When the FCC allowed AT&T to acquire BellSouth in one of the largest telecom deals ever, the agency enacted a series of wimpy conditions
(pdf). Not only were most of the conditions simply for show, but the FCC made it very clear they really had no intention of enforcing them
. AT&T was supposed to offer naked or 768kbps $10 DSL for two years after the merger, but skirted around the condition's purpose by never advertising the services
, and making it difficult to order them
until people really started complaining. The FCC napped.
AT&T denied obfuscation and tried to claim that nobody really wanted dirt cheap unbundled DSL service anyway
. Worse perhaps than the weak and unenforced conditions were the meaningless conditions the FCC knowingly signed off on. Designed more for showmanship than substance, several conditions made consumer advocates, an unskeptical press and inattentive politicians from both parties feel good -- but accomplished virtually nothing.
One such condition had AT&T promising the FCC they'd deploy broadband to 100% of their 23-state legacy footprint. That sounds good until you realize AT&T fiddled with definitions
to include resold satellite in that equation. By that fairly insulting definition, AT&T offered broadband to 100% of their legacy customers before
the ink was even dry on the FCC approval. That's not a condition, it's a bad joke.
Increasing from 87% to 90% in three years is less than I believe most companies would do in the ordinary course of upgrading networks.
Which brings us to 2009, and a new FCC supposedly dedicated to broadband reform and penetration. According to a report in the Wall Street Journal
, the agency's been looking over Embarq and Centurytel's proposed $11.4 billion merger. The deal would create a new company named CenturyLink. CenturyLink would service 7.5 million access lines, more than two million broadband customers and more than 400,000 video subscribers across thirty three states.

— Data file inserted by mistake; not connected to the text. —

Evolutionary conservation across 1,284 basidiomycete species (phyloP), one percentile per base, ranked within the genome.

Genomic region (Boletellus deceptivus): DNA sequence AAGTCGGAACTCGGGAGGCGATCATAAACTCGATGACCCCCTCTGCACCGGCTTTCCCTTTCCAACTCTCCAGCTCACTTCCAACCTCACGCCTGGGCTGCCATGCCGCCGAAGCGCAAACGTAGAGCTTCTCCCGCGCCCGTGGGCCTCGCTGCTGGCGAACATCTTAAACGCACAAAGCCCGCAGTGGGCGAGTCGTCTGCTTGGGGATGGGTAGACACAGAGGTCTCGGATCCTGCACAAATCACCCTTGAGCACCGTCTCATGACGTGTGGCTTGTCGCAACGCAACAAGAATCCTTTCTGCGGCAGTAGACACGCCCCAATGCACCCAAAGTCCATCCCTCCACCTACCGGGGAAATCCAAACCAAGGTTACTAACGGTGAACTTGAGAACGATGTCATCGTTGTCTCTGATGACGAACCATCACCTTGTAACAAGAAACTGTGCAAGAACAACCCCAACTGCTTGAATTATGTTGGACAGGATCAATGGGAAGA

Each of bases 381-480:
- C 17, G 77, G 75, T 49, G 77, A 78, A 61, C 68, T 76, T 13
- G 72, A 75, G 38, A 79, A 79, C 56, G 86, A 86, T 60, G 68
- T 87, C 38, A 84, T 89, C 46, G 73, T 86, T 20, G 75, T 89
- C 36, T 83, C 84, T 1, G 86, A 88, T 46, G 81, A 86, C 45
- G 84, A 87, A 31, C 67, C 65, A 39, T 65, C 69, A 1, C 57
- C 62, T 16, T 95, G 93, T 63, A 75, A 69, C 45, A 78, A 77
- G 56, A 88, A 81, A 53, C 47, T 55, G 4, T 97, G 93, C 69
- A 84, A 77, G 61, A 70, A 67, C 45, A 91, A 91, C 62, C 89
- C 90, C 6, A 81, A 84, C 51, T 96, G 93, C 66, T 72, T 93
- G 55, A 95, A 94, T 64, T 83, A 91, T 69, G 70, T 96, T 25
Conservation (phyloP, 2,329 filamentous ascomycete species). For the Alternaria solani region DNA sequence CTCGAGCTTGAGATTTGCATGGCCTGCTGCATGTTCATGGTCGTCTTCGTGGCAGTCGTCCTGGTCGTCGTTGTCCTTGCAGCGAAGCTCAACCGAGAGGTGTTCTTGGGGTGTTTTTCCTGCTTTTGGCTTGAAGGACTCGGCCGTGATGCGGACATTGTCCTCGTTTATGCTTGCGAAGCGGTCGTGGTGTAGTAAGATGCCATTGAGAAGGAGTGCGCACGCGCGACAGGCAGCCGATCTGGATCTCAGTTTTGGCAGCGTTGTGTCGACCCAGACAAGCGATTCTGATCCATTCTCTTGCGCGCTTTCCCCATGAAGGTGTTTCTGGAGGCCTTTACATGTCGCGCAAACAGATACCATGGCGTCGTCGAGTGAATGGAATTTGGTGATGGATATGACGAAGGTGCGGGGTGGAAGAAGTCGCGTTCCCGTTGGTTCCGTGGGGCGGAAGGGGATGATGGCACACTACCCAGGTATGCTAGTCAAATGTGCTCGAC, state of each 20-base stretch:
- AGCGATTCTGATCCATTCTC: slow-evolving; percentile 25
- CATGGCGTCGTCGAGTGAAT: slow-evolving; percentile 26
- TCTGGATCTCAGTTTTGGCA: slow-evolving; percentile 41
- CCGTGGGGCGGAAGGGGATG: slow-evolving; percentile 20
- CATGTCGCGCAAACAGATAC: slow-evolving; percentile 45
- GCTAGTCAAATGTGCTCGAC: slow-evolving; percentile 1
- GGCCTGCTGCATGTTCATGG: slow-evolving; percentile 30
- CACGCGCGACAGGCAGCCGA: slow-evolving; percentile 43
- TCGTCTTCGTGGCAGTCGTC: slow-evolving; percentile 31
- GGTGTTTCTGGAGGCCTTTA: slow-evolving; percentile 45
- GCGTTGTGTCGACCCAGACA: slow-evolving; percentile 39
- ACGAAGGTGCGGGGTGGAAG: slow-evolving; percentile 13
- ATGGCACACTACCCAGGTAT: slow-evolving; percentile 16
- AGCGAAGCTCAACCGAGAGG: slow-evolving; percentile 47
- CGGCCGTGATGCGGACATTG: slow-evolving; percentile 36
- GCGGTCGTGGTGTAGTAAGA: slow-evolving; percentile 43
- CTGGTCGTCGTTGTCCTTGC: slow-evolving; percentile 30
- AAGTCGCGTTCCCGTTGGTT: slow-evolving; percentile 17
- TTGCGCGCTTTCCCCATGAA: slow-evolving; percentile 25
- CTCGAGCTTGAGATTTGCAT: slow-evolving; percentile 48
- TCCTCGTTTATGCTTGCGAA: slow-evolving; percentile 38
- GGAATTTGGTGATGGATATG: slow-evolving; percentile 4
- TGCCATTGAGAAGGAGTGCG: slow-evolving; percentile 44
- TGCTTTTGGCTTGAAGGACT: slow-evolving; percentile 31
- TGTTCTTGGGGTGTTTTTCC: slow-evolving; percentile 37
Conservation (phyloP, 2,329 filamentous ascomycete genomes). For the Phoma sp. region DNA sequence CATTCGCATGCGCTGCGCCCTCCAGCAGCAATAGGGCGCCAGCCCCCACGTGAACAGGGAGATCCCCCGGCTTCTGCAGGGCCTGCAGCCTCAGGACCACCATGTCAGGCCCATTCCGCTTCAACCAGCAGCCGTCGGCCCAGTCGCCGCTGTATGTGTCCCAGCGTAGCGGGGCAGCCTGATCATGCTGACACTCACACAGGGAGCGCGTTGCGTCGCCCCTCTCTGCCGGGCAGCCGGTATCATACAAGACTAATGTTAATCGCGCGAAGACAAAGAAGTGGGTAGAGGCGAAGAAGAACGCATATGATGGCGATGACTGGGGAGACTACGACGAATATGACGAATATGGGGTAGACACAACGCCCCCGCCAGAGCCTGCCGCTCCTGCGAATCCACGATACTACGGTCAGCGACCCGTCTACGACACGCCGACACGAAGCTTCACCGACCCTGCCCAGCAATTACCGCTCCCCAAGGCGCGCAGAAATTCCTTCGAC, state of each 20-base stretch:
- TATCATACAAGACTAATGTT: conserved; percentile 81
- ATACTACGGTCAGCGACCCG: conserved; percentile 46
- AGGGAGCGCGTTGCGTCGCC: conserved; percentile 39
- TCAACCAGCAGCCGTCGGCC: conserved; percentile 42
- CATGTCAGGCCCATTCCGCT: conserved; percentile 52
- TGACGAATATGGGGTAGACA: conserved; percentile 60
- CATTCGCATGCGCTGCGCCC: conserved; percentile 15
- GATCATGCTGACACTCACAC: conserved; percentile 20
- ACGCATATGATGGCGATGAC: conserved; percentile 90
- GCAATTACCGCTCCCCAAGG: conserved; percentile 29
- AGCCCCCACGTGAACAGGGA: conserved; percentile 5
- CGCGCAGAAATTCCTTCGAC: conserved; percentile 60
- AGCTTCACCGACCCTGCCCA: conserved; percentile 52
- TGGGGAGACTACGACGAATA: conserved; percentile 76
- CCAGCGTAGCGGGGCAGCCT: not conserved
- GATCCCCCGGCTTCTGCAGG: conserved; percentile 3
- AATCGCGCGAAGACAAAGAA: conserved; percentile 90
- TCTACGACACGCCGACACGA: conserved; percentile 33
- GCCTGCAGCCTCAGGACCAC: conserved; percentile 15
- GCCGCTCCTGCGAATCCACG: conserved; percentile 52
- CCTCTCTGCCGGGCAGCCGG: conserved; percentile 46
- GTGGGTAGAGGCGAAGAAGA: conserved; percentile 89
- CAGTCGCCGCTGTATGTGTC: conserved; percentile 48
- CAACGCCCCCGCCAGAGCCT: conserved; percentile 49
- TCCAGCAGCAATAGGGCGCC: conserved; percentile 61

Given the FCC's self-professed renewed focus on increased broadband penetration, it would seem like a good opportunity to light a fire under the carrier to deliver DSL services to phone customers who don't yet have it. But all indications are the FCC is rushing the deal's approval to meet the company's timeline before new boss Julius Genachowski gets appointed. Here's the fairly wimpy conditions the FCC appears poised to sign off on:
•Deliver DSL of at least 768kbps to 90% of broadband customers within three years.
•Deliver DSL of at least 1.5Mbps to 87% of customers in that same time frame.
•Deliver DSL of at least 3Mbps to 75% of customers one year from close, increasing that to 80% of customers within three years
Digging into the numbers indicates that yet again -- the FCC is greenlighting a deal where the conditions are little more than window dressing. According to long-time industry watcher Dave Burstein, the FCC "really blew it" on the deal, given that CenturyTel already says they're at 87% broadband coverage.
"Increasing from 87% to 90% in three years is less than I believe most companies would do in the ordinary course of upgrading networks," says Burstein, "and far less than the previous business plan of the companies," he adds. ADSL was originally designed to go 18,000 feet, and Burstein says the telco rarely sells lines over 15,000 feet. "That means the vast majority of that 87% can already get the 1.5 Mbps speed," he notes.
In addition to meaningless conditions that requires no extra effort to deploy DSL to existing Century or Embarq phone customers, the FCC isn't requiring any additional expansion, either. Buried in the deal's language is this: "nothing in this commitment shall require any CenturyTel or Embarq local operating company to serve any geographic areas it currently does not serve with Broadband ADSL Transmission Service."
Are the FCC's current lawyers really that poor at their jobs that they repeatedly allow meaningless conditions to float through unnoticed? At some point one has to assume that this isn't poor judgment or error on the part of an over-worked FCC -- it's willful participation in a sham, with American consumers playing the starring role.
CenturyTel's plan architect and lawyer Sam Feder was, until recently, FCC General Counsel. The drawbacks for consumers of a revolving door policy between regulators and telecom lobbyists/lawyers is as apparent as ever. This was an opportunity for the FCC to impose meaningful conditions that ensure consolidation benefits consumers. Instead, as with AT&T, the FCC once again decided that fealty to carriers was the top priority.
Requests for comment from several FCC staffers were not returned.